The Afterlives of Monuments
South Asia is famous for its monuments, past and present. Monuments have been created, destroyed and rescued by competing communities and incoming empires in the making and re-making of history, identity and memory.
This collection brings together an international cohort of senior scholars and younger researchers to examine the vast diversity of monuments (and conceptions of monuments) in South Asia from the 1850s to the present. The chapters investigate what constitutes a monument, and interrogate the conditions for its survival, demise or recycling. To explore the afterlives of monuments is to investigate how, where, when, and why monuments have been remodelled, re-sited, destroyed, defaced, or abandoned. It is to investigate the theories of memory, history and community, as well as new forms of artistic practice and global media. As different South-Asian communities claim a stake in the making of national, religious, cultural and local identities and histories, the status of monuments and debates about cultural memory have become increasingly urgent.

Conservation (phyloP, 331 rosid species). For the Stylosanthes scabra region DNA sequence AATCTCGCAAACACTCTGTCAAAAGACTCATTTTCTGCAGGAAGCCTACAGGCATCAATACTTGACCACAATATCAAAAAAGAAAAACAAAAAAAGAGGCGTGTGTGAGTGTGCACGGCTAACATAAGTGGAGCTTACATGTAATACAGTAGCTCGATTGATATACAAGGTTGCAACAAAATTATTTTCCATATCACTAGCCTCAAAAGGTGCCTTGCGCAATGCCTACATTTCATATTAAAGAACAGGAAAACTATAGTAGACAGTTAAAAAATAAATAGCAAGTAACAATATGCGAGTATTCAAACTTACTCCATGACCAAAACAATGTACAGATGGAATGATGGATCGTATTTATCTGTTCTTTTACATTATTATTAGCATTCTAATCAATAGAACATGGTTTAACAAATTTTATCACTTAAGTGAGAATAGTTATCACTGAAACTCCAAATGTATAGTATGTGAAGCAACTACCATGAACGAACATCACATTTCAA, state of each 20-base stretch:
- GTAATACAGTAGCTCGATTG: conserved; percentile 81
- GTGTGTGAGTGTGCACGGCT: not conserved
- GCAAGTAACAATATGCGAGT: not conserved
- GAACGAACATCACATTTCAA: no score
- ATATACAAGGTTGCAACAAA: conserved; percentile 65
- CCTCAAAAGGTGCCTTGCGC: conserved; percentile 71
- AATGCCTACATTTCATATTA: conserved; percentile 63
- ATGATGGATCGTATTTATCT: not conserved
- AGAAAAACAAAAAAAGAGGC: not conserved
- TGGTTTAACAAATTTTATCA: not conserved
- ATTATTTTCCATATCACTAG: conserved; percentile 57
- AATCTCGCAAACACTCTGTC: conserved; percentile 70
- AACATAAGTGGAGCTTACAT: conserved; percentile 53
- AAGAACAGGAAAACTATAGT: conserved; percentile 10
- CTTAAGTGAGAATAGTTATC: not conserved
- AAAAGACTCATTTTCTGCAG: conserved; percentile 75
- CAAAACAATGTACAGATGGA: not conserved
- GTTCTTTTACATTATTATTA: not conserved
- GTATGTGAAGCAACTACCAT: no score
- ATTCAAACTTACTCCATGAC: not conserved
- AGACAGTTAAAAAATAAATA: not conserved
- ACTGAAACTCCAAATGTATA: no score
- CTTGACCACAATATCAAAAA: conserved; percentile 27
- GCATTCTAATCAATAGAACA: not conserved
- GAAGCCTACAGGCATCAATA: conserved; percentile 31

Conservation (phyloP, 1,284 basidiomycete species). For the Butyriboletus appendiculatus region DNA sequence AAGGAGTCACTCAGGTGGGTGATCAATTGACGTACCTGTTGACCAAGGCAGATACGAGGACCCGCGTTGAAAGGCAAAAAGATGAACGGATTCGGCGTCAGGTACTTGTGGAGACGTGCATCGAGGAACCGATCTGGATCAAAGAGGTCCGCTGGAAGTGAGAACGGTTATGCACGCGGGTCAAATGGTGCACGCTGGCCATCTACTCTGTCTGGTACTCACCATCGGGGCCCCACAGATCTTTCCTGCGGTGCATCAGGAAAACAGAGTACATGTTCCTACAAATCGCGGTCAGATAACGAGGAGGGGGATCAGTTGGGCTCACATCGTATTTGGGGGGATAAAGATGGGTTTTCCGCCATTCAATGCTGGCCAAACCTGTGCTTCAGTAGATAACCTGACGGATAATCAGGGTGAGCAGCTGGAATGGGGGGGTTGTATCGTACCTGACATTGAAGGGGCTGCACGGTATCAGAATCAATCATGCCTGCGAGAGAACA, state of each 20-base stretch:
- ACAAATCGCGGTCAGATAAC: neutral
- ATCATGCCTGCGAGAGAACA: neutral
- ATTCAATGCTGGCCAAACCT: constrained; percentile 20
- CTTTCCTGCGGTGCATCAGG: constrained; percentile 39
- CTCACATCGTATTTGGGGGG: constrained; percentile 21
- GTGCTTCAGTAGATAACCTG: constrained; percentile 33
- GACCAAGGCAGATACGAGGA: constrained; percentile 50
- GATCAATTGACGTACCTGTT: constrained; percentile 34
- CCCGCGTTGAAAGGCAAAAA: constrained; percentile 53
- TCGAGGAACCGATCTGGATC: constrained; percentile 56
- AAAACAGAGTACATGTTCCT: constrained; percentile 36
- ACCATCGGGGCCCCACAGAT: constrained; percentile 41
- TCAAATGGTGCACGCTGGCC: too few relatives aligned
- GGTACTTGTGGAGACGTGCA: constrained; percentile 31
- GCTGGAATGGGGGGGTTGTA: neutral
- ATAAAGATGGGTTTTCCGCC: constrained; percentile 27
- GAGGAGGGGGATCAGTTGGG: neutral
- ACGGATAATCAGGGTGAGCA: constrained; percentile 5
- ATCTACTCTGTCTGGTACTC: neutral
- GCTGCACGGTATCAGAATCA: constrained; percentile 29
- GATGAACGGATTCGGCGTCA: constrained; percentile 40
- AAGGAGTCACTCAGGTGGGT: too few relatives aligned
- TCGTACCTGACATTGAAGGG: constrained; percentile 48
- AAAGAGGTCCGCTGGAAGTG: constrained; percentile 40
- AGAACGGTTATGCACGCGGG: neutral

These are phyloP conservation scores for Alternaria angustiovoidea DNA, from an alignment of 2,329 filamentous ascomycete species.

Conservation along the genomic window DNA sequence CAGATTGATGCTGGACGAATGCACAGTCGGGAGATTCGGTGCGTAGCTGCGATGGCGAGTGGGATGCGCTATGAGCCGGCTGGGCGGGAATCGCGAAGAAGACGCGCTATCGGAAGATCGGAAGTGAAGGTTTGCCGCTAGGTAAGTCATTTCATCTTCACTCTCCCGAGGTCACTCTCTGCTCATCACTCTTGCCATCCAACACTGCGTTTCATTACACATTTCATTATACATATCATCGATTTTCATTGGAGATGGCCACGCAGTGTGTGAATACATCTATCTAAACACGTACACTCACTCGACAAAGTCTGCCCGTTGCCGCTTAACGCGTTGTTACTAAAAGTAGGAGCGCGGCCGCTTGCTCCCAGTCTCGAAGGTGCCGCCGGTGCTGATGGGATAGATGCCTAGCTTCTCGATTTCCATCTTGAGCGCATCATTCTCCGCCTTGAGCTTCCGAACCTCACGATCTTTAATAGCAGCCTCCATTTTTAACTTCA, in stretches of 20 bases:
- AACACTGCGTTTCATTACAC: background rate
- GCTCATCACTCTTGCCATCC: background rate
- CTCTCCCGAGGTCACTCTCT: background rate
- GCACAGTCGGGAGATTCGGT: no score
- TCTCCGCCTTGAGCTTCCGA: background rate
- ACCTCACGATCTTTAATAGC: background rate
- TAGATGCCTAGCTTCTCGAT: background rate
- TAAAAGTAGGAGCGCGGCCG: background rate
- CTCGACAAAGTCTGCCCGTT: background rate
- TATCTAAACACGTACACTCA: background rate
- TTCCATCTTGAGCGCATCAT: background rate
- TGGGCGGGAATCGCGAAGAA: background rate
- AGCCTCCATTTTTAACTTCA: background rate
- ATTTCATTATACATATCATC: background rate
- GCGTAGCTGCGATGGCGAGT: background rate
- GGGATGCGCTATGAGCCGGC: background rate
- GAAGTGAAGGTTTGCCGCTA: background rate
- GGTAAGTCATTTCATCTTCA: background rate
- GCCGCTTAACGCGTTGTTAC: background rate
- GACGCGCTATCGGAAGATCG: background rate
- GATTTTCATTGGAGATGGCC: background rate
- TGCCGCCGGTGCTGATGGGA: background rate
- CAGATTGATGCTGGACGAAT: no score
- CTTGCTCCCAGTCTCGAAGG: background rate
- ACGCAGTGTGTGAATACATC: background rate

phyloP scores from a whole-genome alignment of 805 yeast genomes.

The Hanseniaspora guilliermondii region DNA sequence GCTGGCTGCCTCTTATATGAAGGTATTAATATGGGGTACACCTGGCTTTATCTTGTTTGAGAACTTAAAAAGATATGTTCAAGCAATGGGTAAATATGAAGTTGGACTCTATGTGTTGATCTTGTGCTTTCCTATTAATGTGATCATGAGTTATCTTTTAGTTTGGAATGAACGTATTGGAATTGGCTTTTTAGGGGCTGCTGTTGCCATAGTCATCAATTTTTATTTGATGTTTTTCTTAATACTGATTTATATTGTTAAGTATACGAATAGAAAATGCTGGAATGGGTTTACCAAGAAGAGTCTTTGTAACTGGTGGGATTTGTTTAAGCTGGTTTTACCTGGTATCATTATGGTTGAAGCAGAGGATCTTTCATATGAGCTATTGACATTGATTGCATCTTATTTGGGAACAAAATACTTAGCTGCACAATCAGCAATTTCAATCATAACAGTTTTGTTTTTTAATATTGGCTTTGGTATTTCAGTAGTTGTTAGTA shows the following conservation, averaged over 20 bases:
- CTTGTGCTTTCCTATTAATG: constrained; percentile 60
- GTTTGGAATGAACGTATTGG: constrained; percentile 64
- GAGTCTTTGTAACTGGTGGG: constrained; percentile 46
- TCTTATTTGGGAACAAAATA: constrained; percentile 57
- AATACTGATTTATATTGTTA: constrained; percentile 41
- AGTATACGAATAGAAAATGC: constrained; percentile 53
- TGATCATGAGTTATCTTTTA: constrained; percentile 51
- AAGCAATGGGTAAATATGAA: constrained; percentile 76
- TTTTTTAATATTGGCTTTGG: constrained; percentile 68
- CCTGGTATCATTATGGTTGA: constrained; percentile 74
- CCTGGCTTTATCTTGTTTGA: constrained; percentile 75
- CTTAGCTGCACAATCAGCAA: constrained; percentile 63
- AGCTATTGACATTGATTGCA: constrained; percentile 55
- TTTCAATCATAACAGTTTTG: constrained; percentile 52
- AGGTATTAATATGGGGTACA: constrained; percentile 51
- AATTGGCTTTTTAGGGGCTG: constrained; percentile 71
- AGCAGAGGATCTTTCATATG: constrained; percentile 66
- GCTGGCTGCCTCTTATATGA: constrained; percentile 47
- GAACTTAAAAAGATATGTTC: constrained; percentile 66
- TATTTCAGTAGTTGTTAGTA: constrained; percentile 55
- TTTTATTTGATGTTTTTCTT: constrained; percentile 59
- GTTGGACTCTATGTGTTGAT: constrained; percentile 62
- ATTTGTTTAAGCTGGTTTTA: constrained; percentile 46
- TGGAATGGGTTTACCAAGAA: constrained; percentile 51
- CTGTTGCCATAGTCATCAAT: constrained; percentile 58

This book was published as a special issue of South Asian Studies.
Table of Contents
1. Introduction: The Afterlives of Monuments 2. Configuring Sacred Spaces: Archaeology, Temples, and Monument-Making in Colonial Orissa 3. The Lives and Afterlives of Charlotte, Lady Canning (1817–1861): Gender, Commemoration, and Narratives of Loss 4. Mosque as Monument: The Afterlives of Jama Masjid and the Political Memories of a Royal Muslim Past 5. The Potala Palace: Remembering to Forget in Contemporary Tibet 6. The Production and Reproduction of a Monument: The Many Lives of the Sanchi Stupa 7. The Afterlives of Images: The Contested Legacies of Gandhi in Art and Popular Culture 8. The Many Lives of Nuclear Monuments in India 9. Permanent Transiency, Tele-visual Spectacle, and the Slum as Postcolonial Monument 10. Monuments and Memory for Our Times
Deborah Cherry is Professor of Art History at the University of the Arts London and University of Amsterdam. She has published widely on modern and contemporary art.
This essay highlights the encounter between the coloniser and colonised through the archeological efforts to render the temples as secular heritage and temple committees’ efforts to guard the sacred realm.